clinical features

Last reviewed 01/2018

The initial clinical presentation is usually seen during childhood when the HbF levels starts to fall and the amount of HbS begins to rise (1)

  • during infancy or early childhood may present with:
    • severe anemia - homozygotes are not anaemic from birth, a progressive anaemia develops from about 3 months of age. The chronic haemolysis may result in exogenous erythropoeisis, with frontal bossing
    • dactylitis (painful swelling of the hands and feet) - is the most common presenting symptom of infants aged between 9-18 months (although majority of children do not experience this)
    • pneumococcal sepsis (pneumococcal sepsis may even cause sudden death in infants) (2,3)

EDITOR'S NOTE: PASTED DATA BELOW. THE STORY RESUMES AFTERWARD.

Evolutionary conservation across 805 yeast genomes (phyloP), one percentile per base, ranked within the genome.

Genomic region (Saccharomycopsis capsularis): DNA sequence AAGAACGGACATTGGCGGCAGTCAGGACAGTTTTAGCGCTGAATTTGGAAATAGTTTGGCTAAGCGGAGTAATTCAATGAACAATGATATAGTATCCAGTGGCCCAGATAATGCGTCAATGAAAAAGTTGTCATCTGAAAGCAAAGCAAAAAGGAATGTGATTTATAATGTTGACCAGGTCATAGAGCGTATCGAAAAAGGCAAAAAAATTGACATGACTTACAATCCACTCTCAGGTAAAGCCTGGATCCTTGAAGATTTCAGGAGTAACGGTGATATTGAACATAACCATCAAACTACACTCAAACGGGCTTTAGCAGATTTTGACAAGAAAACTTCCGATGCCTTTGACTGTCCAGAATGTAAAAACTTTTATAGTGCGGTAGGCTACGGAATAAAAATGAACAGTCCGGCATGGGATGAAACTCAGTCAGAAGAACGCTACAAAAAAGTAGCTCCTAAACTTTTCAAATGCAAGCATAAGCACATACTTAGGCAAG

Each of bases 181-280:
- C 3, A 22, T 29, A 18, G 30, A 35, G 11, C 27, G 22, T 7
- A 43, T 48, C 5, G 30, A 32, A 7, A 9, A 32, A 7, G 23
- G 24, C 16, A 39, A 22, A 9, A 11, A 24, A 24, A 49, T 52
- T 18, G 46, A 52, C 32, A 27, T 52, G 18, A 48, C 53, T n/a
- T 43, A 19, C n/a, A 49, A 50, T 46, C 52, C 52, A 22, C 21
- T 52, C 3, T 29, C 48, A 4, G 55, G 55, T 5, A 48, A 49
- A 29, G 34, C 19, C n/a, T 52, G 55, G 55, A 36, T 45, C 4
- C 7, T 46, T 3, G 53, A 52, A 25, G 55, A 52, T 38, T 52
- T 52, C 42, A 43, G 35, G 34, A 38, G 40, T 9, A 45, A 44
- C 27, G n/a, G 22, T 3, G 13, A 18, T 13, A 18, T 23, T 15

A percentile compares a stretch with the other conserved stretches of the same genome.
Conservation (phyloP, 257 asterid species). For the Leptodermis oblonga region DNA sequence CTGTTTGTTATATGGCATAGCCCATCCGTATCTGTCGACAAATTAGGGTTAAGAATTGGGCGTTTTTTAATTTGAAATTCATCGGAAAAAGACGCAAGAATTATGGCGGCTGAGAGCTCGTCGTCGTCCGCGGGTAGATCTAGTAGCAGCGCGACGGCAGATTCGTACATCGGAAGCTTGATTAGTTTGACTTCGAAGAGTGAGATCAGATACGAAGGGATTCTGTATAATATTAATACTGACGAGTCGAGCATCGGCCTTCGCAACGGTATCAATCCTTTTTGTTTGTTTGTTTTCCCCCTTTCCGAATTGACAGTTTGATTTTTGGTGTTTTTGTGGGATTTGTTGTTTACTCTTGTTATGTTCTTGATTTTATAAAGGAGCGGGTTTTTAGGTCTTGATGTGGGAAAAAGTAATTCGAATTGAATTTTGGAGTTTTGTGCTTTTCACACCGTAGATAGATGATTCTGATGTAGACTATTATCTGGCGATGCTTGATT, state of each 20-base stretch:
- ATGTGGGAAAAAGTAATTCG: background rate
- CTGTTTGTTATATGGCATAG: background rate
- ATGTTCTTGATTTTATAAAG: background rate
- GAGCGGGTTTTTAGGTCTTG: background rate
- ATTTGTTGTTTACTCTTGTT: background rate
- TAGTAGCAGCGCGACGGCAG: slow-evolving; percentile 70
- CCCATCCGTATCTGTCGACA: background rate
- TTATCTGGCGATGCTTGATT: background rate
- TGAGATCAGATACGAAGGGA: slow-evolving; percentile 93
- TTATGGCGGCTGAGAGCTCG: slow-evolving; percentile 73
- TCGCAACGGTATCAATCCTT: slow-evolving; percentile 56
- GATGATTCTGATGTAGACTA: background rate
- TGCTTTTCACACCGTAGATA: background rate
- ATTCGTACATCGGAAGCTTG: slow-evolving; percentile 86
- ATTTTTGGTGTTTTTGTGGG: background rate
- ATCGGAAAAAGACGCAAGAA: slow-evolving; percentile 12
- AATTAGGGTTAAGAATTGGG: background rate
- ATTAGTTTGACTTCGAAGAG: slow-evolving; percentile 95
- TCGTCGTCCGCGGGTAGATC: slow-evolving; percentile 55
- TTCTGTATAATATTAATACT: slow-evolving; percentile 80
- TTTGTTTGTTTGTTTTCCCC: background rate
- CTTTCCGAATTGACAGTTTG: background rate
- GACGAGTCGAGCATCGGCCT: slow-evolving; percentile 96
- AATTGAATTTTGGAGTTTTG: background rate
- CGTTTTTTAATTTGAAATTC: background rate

• acute chest syndrome
    • pallor - in splenic sequestration
    • ischemic stroke
    • jaundice (3)
  • in older children and adults
    • majority of hospital admissions are due to acute crisis episodes caused by vaso-occlusion affecting the long bones (2).
    • may effect any organ in the body e.g.-  stroke, aplastic crisis, acute chest syndrome, splenomegaly, renal disease, cholelithiasis, leg ulcers, eye complications, priapism (2,3)

Repeated splenic infarction results in hyposplenism and an increased rate of infection.

Patients may lead normal lives free of complications but for the majority, their life is complicated by crises of varying frequency, severity and type:

  • painful
  • aplastic
  • sequestration
  • lung
  • abdominal